“The big idea that now started brewing through my mind was trying to understand the interactions of the mind and the brain in order to help explain why some people are crushed by the problems life throws at them while others seem toughened by them. As I moved to Dublin, and into the twenty-first century, I was convinced that only by combining what we know about hardware and the software of the brain, as well as how they interact, could we really explore the limits of Nietzsche’s maxim. How, when and why do some people rise to the challenge of bad experiences, while others fold under their weight?
This book draws on my own and other people’s research but also on my first-hand observations of cases when I worked as a clinical psychologist. I have gone back to my old cases with new eyes and tried to understand them in the light of hundreds of research studies that have only emerged in the last decade and which have revolutionized our understanding of the mind, the brain, and our emotions. My reminiscences are tinged with irrational regret, because I now believe that, had I known then what I now know, I could have offered so much more to these people.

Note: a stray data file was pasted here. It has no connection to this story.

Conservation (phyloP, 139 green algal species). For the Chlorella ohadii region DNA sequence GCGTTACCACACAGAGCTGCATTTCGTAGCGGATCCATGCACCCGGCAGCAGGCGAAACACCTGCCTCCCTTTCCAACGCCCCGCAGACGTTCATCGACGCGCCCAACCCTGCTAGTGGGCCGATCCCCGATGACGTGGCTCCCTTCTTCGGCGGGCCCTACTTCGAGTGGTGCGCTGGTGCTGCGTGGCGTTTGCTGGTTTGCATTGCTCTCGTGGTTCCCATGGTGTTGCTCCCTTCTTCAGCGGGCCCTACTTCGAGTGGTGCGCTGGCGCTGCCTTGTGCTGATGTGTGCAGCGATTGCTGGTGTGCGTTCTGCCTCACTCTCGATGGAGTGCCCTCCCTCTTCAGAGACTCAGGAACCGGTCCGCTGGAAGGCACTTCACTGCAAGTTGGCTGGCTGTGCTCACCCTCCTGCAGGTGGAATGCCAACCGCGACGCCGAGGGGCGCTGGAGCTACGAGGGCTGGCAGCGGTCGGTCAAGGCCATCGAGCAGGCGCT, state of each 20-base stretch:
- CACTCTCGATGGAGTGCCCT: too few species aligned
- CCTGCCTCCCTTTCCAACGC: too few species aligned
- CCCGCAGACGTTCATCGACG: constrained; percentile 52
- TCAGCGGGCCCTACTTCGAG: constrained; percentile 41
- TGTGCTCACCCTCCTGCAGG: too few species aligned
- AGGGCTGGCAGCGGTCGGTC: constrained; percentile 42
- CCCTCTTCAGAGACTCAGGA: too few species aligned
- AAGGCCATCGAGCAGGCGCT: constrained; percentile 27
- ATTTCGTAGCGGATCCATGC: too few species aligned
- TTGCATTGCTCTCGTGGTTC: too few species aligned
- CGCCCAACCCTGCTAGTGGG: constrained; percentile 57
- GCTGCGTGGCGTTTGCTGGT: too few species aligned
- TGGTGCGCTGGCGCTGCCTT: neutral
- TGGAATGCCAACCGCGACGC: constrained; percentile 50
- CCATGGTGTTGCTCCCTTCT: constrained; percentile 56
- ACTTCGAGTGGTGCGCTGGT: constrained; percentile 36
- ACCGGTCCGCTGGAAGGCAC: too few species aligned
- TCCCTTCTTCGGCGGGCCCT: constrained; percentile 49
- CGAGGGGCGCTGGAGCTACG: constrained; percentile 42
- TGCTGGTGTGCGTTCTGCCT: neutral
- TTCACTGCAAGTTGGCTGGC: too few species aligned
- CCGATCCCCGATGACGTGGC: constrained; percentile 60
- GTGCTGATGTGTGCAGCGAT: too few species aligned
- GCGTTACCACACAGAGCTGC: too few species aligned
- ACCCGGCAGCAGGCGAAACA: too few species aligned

My consolation, however, is that I can offer the discoveries I have made, and the practical advice that people reading this book can take from them, to a much wider audience. I have no doubt that everyone can learn to better control their own mind and emotions and, if they do so, they can within limits turn stress to their own advantage. The main purpose of this book is to explain how and why this is possible through a better understanding of how the software and hardware interact with each other.”
~ Ian Robertson from The Stress Test